Unfortunately, many people would reach their mid-fifties and conclude that their savings are not on track to finance a satisfactory lifestyle in retirement.
Fortunately, worthwhile steps can often be taken to boost their nest-eggs in the countdown to retiring.
Perhaps family obligations and/or work circumstances made it difficult to put aside enough money towards retirement. Perhaps, inertia or procrastination played a part.
Ideally, you should begin to save for retirement as early as possible in your working life. (See the recent Smart Investing blog 'Save early, save often'.)
Early savers have the formidable advantage of compounding over the long haul as investment returns are earned on past returns as well as the original capital (including super contributions). And saving early may ease the pressure of a late dash to save as much as possible in the final years before retiring.
Ways to potentially boost lagging retirement savings for those aged 50-plus include:
- Consider delaying retirement if possible given your circumstances. From a financial aspect, a longer working life provides an opportunity to save more for what will be a shorter retirement. And a shorter retirement is obviously less costly. (Perhaps think about working part-time if possible as an alternative to outright retirement.)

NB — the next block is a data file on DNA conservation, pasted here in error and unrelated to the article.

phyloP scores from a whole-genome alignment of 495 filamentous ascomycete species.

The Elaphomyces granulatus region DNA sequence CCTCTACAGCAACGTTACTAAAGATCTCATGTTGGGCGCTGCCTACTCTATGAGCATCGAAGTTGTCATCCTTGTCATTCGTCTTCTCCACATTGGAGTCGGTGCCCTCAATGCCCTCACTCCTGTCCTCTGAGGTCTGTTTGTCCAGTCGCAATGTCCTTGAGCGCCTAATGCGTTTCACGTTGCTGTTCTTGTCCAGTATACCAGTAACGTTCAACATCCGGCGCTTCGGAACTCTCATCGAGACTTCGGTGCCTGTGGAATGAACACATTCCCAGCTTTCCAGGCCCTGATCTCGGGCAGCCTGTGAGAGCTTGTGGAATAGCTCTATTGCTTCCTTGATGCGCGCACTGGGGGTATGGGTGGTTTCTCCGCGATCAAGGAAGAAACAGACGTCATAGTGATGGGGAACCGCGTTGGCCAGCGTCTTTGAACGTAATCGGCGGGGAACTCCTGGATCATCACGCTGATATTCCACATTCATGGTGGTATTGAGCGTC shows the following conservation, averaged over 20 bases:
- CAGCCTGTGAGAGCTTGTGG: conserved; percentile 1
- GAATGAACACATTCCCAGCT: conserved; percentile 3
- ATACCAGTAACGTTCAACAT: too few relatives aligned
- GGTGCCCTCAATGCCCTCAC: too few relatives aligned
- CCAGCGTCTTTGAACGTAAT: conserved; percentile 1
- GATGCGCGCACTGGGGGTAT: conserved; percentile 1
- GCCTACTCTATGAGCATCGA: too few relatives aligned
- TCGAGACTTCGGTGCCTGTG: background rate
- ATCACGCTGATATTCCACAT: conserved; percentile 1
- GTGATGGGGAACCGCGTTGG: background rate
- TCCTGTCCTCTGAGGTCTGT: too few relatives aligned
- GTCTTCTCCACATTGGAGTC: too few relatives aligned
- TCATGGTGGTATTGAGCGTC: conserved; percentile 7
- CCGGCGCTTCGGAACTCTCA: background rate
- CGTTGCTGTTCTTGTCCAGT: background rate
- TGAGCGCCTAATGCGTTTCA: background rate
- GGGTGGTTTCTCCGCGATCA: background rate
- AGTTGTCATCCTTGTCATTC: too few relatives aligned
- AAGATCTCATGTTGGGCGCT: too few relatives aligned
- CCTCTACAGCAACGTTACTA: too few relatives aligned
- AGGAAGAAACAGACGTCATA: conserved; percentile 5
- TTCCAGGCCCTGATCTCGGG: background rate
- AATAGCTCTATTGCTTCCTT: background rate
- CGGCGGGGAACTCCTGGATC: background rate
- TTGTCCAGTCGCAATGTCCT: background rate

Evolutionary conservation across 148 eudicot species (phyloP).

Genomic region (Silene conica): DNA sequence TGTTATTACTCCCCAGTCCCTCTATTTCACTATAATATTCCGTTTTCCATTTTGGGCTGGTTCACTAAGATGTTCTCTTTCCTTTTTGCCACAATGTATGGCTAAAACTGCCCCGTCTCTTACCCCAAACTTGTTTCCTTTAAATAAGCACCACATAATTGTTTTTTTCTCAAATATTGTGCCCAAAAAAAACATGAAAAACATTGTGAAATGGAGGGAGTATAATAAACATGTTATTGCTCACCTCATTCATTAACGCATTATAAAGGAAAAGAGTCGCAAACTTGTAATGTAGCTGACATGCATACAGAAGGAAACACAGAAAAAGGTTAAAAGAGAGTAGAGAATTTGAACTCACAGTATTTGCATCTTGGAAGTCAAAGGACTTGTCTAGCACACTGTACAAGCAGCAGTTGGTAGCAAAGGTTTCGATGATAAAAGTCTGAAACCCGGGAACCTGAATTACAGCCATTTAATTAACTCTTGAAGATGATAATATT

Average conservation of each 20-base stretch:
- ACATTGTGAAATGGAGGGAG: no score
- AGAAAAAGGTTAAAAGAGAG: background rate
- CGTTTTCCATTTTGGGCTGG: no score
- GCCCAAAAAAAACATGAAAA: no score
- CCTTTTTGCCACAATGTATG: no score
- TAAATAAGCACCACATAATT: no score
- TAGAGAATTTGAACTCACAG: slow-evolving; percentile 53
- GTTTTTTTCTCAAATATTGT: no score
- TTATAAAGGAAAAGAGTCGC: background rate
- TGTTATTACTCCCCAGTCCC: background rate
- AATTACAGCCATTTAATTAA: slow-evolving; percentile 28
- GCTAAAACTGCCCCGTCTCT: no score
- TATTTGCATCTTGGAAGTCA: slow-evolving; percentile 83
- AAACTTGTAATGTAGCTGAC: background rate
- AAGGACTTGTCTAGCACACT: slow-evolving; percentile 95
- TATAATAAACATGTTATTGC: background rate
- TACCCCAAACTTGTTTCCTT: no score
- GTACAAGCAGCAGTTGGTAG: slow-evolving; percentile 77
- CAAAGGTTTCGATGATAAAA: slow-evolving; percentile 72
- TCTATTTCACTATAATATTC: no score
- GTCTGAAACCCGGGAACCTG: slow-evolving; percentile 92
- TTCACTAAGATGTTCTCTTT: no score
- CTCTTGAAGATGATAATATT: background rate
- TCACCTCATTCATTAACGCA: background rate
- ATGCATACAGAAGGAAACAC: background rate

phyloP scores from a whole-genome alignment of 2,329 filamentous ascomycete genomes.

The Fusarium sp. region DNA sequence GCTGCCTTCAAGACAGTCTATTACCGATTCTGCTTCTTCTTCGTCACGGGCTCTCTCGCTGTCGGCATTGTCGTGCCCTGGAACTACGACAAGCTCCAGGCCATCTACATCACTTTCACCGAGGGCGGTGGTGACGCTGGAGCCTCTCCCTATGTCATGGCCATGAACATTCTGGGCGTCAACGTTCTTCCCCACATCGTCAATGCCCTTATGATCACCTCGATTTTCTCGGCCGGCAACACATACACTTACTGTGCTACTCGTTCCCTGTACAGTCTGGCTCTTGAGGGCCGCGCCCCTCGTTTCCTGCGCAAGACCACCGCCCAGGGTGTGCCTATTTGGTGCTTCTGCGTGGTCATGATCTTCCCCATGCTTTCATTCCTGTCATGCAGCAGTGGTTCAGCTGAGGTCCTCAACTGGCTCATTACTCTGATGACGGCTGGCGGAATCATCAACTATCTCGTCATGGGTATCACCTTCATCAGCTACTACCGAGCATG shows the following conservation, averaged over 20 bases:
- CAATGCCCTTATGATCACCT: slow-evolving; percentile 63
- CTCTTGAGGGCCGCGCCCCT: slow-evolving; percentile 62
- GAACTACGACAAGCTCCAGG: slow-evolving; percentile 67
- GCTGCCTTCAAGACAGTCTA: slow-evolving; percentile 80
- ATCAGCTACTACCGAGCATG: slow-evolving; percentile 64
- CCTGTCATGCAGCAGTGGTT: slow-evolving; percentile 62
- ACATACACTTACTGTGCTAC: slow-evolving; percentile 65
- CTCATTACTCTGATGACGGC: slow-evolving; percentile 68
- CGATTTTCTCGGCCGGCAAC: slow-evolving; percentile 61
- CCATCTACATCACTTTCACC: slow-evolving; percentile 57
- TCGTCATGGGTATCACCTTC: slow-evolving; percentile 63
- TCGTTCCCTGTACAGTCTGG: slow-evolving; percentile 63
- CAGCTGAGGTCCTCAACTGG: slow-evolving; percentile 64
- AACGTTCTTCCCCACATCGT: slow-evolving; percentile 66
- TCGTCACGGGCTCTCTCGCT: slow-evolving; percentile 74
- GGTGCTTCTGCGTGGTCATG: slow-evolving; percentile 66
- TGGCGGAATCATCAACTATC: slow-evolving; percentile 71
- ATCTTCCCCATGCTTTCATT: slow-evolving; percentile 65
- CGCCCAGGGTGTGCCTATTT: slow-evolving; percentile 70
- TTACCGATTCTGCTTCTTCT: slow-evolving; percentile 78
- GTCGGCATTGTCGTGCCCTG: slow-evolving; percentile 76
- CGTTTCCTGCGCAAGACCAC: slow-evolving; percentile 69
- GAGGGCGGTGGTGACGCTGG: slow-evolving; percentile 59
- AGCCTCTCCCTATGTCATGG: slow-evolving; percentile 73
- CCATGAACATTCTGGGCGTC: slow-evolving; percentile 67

- Re-evaluate your ability to save after your children leave home. Parents aged in their fifties or so often have the ability to save more once their adult children are finally independent – and once their mortgages are finally paid off.
- Remind yourself how much you can save each year without overshooting the concessional (pre-tax) and non-concessional (after-tax) contribution caps. Although, for instance, the annual concessional cap – compulsory, salary-sacrificed and personally-deductible contributions – is reduced to an indexed $25,000 from 2017-18, numerous fund members may be able to afford to contribute more than at present and remain with the cap.
- Look at ways to reduce your investment management costs. High annual fees keep compounding over time to markedly erode the benefits of compounding returns. In other words, compounding costs and compounding returns work in opposite directions.
Maybe the bottom-line is to face reality. Preferably, you should have started to save seriously much earlier. Now It is a matter of saving as much as possible while still in the workforce.
Head of Market Strategy and Communications at Vanguard.
05 February 2017